Against the Gods-The classic book on risk. This was eye-opening for me. It combines EMH, history, and money. I had not realized that the way we deal with risk is fairly new, and changes constantly. Some of the things we take for granted today were revolutionary ideas a hundred years ago. We will never deal with risk perfectly, but we are getting better. 5/5

Surely You’re Joking, Mr. Feynman-This was a really fun book to read. Written by the guy who helped build the A-bomb and also won a Nobel in Physics, Mr. Feynman showed me that knowing something is different from understanding it. It helped my change the way I approach learning, and has helped tremendously. This guy knew how to live. 5/5

Shoe Dog-The story of Nike as told my Phil Knight. This guy lived at 100 miles an hour building this company and showed how long it takes to become an overnight success. I read this in two days, and enjoyed it thoroughly. 5/5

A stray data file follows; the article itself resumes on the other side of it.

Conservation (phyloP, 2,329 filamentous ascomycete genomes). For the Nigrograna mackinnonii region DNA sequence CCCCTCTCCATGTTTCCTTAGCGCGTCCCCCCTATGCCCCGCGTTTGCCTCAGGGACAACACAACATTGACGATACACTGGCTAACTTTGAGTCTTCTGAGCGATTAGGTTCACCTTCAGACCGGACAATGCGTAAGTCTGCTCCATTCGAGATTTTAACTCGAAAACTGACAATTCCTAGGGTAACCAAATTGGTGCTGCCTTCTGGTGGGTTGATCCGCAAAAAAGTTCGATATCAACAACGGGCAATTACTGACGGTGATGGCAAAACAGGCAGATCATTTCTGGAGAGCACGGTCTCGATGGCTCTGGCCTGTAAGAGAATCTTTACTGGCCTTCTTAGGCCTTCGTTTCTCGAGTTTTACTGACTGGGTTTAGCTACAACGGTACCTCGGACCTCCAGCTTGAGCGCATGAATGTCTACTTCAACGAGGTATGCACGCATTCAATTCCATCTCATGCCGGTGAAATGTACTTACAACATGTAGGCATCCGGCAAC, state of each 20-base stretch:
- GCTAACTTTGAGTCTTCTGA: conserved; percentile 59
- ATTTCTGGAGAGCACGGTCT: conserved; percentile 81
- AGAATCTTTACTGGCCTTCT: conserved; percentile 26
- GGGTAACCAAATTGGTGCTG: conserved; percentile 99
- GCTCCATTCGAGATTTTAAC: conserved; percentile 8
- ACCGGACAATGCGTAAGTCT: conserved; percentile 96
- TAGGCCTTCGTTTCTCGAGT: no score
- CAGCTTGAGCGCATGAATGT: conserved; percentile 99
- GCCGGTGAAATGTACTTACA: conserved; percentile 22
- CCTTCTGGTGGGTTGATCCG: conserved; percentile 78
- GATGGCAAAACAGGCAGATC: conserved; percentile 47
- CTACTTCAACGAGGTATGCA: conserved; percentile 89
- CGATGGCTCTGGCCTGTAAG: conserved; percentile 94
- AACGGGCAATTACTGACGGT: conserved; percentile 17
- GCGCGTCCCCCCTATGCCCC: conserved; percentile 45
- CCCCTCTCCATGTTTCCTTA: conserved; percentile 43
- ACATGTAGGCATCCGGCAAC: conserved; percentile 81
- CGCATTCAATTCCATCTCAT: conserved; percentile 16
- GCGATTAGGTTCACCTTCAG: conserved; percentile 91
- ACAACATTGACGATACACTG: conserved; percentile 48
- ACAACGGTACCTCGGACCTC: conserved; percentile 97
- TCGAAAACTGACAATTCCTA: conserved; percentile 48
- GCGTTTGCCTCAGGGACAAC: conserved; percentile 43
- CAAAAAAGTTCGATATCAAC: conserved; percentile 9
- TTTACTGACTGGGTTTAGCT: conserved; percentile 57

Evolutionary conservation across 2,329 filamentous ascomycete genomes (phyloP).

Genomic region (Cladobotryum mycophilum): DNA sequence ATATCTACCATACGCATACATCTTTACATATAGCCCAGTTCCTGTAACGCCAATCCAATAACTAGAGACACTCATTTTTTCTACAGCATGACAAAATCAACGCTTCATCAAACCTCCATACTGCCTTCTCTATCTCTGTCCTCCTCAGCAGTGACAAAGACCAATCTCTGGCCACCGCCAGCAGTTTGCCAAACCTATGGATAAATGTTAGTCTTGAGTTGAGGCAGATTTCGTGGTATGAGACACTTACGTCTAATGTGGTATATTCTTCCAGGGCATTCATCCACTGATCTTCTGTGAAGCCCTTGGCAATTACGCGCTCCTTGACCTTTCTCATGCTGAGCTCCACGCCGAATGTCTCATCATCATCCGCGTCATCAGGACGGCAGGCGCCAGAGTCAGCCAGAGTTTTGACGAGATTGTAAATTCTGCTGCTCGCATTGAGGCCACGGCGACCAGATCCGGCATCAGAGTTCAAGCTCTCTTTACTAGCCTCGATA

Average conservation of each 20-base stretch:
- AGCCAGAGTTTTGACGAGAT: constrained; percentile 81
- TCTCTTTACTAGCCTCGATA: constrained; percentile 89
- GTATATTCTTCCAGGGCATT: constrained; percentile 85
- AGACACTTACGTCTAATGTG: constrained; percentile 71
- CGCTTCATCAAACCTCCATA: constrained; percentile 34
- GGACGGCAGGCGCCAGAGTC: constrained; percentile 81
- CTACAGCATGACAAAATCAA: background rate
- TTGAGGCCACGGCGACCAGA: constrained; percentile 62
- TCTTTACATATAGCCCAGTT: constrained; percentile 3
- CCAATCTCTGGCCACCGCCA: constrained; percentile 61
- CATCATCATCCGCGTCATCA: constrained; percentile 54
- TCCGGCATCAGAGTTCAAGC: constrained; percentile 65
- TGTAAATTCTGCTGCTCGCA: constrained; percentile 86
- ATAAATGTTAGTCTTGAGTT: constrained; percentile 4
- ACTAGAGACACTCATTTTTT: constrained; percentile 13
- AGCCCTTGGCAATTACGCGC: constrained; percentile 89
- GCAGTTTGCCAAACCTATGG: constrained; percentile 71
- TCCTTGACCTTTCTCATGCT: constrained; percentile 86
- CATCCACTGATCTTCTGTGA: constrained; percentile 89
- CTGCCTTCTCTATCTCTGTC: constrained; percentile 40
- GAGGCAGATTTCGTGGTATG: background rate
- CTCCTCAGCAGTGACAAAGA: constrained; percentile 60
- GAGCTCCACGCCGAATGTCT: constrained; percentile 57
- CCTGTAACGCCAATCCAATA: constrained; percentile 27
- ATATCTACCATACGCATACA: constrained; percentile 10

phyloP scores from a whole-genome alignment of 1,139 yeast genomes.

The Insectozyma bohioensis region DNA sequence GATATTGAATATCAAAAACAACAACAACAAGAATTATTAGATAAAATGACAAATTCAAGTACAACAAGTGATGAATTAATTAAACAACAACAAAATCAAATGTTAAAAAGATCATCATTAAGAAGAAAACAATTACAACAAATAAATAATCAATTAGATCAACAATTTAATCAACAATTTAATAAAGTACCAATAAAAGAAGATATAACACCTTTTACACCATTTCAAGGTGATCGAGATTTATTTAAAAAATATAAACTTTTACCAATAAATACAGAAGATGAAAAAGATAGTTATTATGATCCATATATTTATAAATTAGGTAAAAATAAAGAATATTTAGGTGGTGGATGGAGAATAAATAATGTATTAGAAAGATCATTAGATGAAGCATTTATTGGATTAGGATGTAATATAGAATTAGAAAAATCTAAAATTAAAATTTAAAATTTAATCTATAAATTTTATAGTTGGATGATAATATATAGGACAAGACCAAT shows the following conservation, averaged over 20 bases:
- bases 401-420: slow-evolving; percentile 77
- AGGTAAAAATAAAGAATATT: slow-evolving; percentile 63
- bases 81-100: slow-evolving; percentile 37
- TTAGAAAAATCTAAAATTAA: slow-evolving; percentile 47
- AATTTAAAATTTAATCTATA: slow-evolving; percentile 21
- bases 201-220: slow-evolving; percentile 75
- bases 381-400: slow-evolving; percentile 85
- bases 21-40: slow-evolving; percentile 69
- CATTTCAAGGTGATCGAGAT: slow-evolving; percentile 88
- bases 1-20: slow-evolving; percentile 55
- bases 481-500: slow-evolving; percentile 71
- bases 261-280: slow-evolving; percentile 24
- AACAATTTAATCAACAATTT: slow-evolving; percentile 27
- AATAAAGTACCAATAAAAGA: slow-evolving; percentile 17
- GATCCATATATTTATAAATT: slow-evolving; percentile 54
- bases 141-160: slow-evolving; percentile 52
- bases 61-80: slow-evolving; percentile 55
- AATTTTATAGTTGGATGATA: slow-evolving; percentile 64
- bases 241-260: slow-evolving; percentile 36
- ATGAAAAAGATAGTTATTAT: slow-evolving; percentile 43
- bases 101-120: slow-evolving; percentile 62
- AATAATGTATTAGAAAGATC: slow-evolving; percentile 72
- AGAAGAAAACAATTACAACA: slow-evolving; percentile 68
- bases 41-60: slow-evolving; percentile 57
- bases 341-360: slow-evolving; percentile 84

The Black Swan-Nassim Taleb brings another one, but I liked Fooled by Randomness better. I almost wish I didn’t read this book because it kind of ruined Taleb for me. His hostility toward those who don’t agree with him is hypocritical in the least. Oh well, he still makes some good points no matter how closed off his mind has become. 2/5

Algorithms To Live By-This was fun, and I suck at math. The grass is always greener, I know now that has been mathematically proven. It has also helped me adjust how I decide things and arrive at conclusions. I’ll likely read this one again. 4/5

The Great Crash 1929-I knew of the Great Depression, everyone does. But I didn’t know really what caused it or how it came about. This book covers it well, and is pretty close to primary source. 4/5